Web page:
Find yourself swamped with work but unable to focus? Ever wonder how to quit procrastinating? At OITE, we often get asked about strategies and tips on how to improve one’s time management and productivity. This From the Archive post offers unlikely advice on how to handle these work challenges.
The title seems a little contradictory. How is it that you can get more work done, but spend less time working? According to a New York Times article about a study from the University of Toronto Scarborough, it is because small breaks make you more efficient. The study authors suggests that the brain “becomes fatigued after sustained use and needs a rest period before it can recover, he explains — much as a weight lifter needs rest before doing a second round of repetitions at the gym.”
So here are a few of the tips from the article:
- Symptoms of needing to take a break are drifting or day dreaming.
- If you are in “the zone,” keep working. It isn’t working hard that drains your brain, it’s when you are forcing yourself to go on when you really need a break.
- Taking too many breaks leads to procrastination. So, be smart about it. Everything in moderation
Here are a few ideas for break:
- Go for a walk – Even just doing laps on your floor gets you moving and gives you a break from your work. If you are at the NIH and don’t want to melt in this heat wave, consider walking the track in the basement of building 10.
- Go get a coffee (or something else) with a co-worker – After all, you have to walk to where the coffee is and having someone with you makes it less likely you will just sit and start thinking about work. According scientists who have spent time in England, many labs there still take a break in the afternoon for tea (or other beverage) for about 30 minutes. In fact, there is often a break in the morning as well for around the same amount of time.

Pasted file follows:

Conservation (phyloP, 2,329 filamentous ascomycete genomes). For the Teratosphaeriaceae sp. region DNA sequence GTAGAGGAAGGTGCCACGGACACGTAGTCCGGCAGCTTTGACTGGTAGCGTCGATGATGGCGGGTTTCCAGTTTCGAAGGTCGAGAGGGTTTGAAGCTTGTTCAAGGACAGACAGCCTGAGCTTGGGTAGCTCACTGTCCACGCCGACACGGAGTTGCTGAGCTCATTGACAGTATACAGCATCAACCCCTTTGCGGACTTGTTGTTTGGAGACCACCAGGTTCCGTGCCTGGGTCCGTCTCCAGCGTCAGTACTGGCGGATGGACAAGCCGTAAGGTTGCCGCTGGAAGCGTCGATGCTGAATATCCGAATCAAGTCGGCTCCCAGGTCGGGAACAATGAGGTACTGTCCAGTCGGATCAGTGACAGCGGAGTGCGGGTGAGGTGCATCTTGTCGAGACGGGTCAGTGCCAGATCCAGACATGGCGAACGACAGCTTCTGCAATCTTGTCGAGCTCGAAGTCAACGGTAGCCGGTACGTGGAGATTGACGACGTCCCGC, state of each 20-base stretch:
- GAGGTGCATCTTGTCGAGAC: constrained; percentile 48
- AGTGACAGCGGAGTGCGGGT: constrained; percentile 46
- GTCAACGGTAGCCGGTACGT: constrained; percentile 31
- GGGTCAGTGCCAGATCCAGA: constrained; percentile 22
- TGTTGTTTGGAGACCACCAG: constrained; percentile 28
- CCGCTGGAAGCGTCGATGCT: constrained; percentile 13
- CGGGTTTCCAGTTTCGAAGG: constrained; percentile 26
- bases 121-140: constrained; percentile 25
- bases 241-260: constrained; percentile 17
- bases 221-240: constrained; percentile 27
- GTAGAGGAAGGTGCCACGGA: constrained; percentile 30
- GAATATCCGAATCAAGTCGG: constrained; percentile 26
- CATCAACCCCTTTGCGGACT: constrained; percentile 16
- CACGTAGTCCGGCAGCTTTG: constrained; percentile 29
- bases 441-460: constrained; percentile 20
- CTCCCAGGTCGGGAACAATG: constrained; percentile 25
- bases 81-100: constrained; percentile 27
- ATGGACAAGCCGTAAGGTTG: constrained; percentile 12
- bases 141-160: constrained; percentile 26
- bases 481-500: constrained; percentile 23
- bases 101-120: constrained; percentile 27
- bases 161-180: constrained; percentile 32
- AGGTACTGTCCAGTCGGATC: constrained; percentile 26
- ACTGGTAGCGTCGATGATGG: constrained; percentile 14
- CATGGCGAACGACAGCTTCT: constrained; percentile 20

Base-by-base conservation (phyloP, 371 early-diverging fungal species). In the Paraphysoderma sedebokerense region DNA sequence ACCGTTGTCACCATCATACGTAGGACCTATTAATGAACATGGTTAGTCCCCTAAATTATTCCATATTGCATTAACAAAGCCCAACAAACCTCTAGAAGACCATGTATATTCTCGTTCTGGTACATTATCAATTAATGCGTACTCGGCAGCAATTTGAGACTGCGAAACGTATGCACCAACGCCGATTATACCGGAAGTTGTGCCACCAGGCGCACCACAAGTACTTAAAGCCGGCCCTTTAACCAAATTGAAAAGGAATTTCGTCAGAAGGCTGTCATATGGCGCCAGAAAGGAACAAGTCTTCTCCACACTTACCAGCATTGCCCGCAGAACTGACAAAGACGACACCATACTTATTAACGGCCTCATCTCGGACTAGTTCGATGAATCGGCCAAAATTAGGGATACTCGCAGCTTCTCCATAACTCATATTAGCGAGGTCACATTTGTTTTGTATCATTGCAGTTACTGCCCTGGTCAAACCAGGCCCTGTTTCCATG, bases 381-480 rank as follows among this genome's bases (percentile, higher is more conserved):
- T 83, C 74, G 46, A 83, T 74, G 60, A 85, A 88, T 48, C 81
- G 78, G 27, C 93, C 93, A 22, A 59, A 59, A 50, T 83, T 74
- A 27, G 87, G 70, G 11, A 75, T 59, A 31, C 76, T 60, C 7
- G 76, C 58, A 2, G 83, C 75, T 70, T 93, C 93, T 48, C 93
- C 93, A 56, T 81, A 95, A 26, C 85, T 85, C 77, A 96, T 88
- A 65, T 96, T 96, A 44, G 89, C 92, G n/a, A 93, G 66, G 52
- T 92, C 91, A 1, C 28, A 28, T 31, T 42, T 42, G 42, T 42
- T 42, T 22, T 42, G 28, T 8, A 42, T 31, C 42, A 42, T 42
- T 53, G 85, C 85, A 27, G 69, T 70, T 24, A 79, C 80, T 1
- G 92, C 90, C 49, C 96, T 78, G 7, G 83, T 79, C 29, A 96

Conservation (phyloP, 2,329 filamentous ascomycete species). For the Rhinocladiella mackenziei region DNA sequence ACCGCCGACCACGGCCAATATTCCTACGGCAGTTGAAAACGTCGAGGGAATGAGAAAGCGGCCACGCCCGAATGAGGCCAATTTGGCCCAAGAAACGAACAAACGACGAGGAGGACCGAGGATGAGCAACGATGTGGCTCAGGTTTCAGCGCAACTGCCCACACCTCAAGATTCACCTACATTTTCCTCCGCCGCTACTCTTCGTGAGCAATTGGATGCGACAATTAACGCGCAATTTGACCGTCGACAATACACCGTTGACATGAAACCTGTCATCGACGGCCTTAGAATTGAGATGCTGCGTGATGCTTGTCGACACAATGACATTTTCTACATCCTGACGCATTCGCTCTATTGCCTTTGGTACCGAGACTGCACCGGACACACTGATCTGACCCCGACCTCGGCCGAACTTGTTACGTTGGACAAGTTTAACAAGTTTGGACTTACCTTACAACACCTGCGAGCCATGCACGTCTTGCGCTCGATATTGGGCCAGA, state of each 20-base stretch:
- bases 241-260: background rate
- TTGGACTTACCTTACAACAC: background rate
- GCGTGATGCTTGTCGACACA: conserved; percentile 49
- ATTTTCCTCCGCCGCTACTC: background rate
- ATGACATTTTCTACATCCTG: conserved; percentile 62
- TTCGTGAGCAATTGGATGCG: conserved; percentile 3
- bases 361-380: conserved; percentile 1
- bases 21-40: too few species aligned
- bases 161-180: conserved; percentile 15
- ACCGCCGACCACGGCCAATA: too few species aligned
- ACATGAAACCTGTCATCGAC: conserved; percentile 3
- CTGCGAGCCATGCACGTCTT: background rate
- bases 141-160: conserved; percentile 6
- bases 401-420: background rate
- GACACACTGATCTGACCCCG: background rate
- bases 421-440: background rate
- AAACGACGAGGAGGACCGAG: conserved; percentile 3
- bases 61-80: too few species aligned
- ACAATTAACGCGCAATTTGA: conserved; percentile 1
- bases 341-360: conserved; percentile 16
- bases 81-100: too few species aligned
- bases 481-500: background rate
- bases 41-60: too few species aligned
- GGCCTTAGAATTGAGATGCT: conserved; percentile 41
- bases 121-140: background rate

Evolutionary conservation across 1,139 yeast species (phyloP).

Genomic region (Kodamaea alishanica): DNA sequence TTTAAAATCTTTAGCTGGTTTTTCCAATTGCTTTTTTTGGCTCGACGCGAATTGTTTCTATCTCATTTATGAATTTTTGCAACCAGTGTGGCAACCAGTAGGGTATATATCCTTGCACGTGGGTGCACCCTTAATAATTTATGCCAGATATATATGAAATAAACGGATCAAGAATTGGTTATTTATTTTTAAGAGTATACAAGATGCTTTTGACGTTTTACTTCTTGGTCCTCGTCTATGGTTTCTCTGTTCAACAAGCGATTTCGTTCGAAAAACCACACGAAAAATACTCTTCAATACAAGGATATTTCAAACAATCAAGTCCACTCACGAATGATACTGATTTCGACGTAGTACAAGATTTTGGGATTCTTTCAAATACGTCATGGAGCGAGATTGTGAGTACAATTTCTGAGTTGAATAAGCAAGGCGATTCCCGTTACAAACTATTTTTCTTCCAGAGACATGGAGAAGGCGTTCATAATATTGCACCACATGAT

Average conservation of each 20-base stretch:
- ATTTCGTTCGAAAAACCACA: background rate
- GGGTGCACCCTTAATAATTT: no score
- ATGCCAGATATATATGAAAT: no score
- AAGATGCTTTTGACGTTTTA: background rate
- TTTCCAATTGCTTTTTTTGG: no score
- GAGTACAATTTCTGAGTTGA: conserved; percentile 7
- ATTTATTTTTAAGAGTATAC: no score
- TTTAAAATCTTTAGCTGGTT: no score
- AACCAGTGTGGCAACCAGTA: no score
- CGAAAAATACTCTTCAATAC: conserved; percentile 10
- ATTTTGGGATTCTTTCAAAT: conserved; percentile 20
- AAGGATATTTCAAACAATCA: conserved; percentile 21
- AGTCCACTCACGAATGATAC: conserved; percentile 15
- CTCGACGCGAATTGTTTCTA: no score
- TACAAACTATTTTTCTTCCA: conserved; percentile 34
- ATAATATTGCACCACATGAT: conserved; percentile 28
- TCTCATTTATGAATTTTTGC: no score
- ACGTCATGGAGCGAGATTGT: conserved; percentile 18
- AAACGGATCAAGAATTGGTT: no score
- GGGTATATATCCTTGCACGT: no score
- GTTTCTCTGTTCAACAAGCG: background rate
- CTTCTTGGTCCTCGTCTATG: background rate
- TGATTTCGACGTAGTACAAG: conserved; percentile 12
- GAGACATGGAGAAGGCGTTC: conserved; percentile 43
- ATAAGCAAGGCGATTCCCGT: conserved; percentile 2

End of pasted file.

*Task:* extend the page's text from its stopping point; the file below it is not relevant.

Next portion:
- Stand at your computer while you read the OITE Careers Blog – The article mentions that standing while doing your work can help relieve some of the brain drain.
- Take a nap – We are aware this is not a culturally acceptable practice here in the USA, even if it is supported by science. However, in other cultures a break in the afternoon to rest is quite common. The Spanish Siesta is famous, and so I asked a visiting fellow and friend from Spain about how the “Siesta” works in the research community. She pointed out the siesta is as much about food as it is about sleep. The main goal is to sit down together around the table and have a meal as a family or group of friends. If you can grab a siesta in that time, that’s even better.
Working hard is a hallmark of the research profession. Most scientists I know take a lot of pride in putting in long hours. We are certainly not suggesting that any of us not work hard. However, research suggests that taking breaks can help us work smarter as we work hard. And isn’t that what we all want to do?